These homemade garden tricks can help keep critters out, soil moisture in check
Common household items can help deter weeds, slugs and squirrels from destroying your spring lawn and garden
Coffee filters – check.
Ice cream cones, toilet paper, beer – check, check, check.
It might sound like your weekly grocery list, but these household items can also help deter weeds, slugs and squirrels from destroying your spring lawn and garden. Some can even help retain moisture in those drought-stricken potted plants on the deck.
"The gardening world is chalked full of home remedies or ‘hacks’ using many household products. Most of these hacks are passed down from generation to generation. Or they have their properties based on science but sometimes make a leap from fact to theory," horticulture agent Dennis Patton with Johnson County, Kansas, K-State Research and Extension.
Most of the below tricks are harmless and might be fun to try this spring if you are seeing issues with critters in your garden.
However, the best approach to landscape care is good recommended practices.
"Properly cared for plants are less likely to have problems and the need for intervention," Patton said.
Newspaper and cardboard
A layer of three to four pages from your favorite newspaper can be used as mulch in the garden. You will want to secure the pages with a little soil, then cut a hole and plant directly through the paper. By the end of the season, the paper will break down and recycle.
A layer of cardboard can also be placed in paths and open areas of your garden to suffocate weeds.
Now, hear us out.
Slugs love to feed on your garden plants. If you have any beer sitting in your fridge that you can dispose of for the betterment of your garden, this might do the trick.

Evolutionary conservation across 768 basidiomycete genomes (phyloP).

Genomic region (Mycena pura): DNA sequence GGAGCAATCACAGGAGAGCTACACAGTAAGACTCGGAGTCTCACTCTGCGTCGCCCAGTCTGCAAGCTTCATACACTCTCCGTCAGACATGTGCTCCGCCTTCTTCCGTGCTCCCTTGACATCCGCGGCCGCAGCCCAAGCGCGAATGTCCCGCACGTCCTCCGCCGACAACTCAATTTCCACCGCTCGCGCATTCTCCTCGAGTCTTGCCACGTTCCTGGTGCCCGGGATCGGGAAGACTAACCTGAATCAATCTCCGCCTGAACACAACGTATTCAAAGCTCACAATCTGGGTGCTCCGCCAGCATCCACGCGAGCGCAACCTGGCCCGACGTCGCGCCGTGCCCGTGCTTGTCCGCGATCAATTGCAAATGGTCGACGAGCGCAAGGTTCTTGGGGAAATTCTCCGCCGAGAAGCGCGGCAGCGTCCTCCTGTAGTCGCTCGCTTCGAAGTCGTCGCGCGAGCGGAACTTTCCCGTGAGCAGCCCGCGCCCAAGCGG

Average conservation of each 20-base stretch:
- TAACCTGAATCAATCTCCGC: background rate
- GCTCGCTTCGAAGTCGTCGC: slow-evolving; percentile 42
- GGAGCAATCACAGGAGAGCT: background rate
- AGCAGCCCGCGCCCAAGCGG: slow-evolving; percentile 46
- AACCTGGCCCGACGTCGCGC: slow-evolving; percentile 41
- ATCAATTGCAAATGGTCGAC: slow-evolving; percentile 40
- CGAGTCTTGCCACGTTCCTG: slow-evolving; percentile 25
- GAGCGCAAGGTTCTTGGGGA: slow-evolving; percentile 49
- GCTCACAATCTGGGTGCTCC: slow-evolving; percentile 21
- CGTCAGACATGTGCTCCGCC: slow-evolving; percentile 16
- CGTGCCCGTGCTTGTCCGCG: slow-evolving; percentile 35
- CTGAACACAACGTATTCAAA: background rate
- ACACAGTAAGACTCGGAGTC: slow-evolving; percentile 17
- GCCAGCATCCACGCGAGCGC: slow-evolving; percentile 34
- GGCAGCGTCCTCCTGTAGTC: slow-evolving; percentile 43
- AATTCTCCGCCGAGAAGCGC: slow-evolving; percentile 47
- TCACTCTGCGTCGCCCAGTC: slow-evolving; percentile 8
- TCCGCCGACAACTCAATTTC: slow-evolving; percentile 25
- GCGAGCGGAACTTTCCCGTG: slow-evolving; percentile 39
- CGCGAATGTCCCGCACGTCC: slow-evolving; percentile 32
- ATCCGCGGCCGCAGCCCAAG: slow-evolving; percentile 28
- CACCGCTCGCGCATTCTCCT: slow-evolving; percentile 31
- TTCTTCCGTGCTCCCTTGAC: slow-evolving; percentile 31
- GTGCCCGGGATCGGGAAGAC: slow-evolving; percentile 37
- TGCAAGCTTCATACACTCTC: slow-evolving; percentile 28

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Placing small saucers of beer around the garden at soil level will attract slugs by the aroma. A sip here and there, and they will fall and drown.
Bricks can also be placed around the garden to trap slugs. During the heat of the day, the slugs will crawl under them for a cool, damp spot. During a daily watering, check under the bricks for any unwelcome guests and dispose of them.
Butcher knives and forks
Kitchen knives work great for undercutting dandelion and other weeds. It also can be used to cut apart plants when dividing.
Place old silverware forks – prongs up – in flower pots, which will keep squirrels and other animals from digging.
Ice cream cones and muffin tins
If looking for easy seed starters, ice cream cones are a perfect alternative for starting pots. You can plant the cone and all.
Muffin tins can also be used to prepare the soil for even spacing of plants.
Consider placing a mailbox in your garden. It could make a great place to store hand tools and other garden supplies for easy access.
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Another useful tip: Fill a five-gallon bucket with sand to store tools upright. The sand helps remove the soil, keeping them clean and sharp.
Toilet paper, diapers and more
Cardboard toilet paper and paper towel tubes can be used as pots for starting seeds and plants.
You can also use rolled-up moistened toilet paper with carefully spaced seeds on it to transfer to the garden. Simply dig a trench and unroll to plant the seeds.
Coffee filters are also good to use as a lining at the bottom of flower pots. It can keep the soil from leaching.
And those water-absorbing crystals in unused baby diapers can be mixed into the soil of small containers and hanging baskets to retain moisture.
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